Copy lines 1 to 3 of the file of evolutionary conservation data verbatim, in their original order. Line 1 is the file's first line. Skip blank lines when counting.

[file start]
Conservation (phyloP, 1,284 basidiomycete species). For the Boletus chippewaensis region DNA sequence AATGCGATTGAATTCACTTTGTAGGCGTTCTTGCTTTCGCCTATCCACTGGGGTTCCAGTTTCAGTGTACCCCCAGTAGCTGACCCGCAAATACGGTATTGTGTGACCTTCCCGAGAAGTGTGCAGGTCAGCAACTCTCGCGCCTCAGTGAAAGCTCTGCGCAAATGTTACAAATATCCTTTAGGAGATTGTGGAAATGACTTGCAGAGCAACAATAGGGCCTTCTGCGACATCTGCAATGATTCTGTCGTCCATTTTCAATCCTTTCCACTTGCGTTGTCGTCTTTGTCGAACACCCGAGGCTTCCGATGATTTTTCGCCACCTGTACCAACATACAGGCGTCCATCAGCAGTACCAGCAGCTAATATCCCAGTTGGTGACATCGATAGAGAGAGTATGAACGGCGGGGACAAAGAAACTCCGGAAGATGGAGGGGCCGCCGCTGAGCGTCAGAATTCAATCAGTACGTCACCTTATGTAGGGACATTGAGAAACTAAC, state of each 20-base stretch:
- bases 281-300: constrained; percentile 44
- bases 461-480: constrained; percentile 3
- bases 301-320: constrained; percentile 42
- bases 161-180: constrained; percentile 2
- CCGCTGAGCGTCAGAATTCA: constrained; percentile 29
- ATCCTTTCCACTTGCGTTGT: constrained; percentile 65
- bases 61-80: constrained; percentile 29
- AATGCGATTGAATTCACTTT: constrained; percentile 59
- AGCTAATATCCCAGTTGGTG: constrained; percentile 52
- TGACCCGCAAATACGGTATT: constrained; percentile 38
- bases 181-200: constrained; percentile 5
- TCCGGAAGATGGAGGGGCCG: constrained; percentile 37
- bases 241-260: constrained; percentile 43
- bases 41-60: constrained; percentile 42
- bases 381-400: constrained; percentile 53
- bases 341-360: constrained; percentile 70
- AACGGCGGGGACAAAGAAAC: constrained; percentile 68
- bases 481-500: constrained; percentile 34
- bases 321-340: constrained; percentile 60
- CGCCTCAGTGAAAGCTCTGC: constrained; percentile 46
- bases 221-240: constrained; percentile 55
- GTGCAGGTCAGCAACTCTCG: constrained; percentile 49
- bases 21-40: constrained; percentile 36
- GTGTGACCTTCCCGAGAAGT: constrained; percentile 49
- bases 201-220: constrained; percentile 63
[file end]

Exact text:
Conservation (phyloP, 1,284 basidiomycete species). For the Boletus chippewaensis region DNA sequence AATGCGATTGAATTCACTTTGTAGGCGTTCTTGCTTTCGCCTATCCACTGGGGTTCCAGTTTCAGTGTACCCCCAGTAGCTGACCCGCAAATACGGTATTGTGTGACCTTCCCGAGAAGTGTGCAGGTCAGCAACTCTCGCGCCTCAGTGAAAGCTCTGCGCAAATGTTACAAATATCCTTTAGGAGATTGTGGAAATGACTTGCAGAGCAACAATAGGGCCTTCTGCGACATCTGCAATGATTCTGTCGTCCATTTTCAATCCTTTCCACTTGCGTTGTCGTCTTTGTCGAACACCCGAGGCTTCCGATGATTTTTCGCCACCTGTACCAACATACAGGCGTCCATCAGCAGTACCAGCAGCTAATATCCCAGTTGGTGACATCGATAGAGAGAGTATGAACGGCGGGGACAAAGAAACTCCGGAAGATGGAGGGGCCGCCGCTGAGCGTCAGAATTCAATCAGTACGTCACCTTATGTAGGGACATTGAGAAACTAAC, state of each 20-base stretch:
- bases 281-300: constrained; percentile 44
- bases 461-480: constrained; percentile 3